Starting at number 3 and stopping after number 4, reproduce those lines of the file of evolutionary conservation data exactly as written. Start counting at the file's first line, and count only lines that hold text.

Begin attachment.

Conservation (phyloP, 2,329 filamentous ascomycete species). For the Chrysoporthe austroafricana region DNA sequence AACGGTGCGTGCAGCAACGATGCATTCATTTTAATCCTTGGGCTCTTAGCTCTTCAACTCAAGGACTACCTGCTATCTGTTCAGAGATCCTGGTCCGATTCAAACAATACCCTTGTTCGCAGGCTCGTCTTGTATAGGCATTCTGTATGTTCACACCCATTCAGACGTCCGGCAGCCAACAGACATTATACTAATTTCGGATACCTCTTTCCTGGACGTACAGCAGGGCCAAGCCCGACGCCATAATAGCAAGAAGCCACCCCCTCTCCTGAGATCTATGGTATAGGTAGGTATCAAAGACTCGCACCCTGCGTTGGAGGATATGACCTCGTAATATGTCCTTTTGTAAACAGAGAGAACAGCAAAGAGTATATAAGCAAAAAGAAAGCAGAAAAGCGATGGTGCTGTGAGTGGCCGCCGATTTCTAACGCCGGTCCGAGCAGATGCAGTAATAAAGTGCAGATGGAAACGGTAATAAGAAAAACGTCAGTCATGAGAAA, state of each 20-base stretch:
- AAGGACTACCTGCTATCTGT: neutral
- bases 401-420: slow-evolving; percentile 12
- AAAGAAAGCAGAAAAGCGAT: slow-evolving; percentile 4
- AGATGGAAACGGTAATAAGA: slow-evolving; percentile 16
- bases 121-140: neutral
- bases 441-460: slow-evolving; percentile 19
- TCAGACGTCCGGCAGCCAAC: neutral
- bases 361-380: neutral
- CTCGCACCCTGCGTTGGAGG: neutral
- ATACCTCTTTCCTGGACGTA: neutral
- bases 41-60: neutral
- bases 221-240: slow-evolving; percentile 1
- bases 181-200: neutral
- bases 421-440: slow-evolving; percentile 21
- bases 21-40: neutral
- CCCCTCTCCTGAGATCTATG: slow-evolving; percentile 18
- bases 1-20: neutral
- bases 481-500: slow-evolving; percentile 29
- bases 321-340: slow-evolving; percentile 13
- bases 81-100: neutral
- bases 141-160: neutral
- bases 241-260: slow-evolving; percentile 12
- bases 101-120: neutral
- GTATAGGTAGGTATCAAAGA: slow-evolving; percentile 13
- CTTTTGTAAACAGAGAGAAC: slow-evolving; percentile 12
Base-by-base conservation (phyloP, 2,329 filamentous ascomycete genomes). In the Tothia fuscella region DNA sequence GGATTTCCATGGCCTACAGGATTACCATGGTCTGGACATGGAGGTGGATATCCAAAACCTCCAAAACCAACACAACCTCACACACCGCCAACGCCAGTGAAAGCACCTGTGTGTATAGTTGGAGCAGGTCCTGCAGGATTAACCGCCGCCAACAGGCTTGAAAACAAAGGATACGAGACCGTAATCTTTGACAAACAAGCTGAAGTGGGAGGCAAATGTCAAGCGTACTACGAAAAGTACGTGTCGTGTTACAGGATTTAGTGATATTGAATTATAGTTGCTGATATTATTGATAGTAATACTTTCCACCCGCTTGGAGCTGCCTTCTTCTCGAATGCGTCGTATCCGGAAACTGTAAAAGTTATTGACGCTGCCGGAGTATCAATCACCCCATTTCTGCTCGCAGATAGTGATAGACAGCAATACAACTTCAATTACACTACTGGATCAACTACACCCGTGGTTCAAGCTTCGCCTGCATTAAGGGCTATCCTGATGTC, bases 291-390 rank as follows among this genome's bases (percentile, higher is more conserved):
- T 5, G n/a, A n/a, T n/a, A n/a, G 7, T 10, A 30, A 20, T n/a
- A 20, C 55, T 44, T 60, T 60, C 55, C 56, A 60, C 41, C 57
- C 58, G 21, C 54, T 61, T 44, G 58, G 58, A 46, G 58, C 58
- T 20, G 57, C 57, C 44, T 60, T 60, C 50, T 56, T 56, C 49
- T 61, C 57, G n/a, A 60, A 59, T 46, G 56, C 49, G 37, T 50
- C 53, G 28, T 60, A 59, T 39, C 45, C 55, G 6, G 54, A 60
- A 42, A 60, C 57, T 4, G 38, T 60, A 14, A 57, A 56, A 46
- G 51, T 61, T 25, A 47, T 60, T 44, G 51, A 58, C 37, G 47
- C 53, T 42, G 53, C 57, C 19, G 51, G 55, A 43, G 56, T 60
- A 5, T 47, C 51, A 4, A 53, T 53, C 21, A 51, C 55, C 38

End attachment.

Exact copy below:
- bases 401-420: slow-evolving; percentile 12
- AAAGAAAGCAGAAAAGCGAT: slow-evolving; percentile 4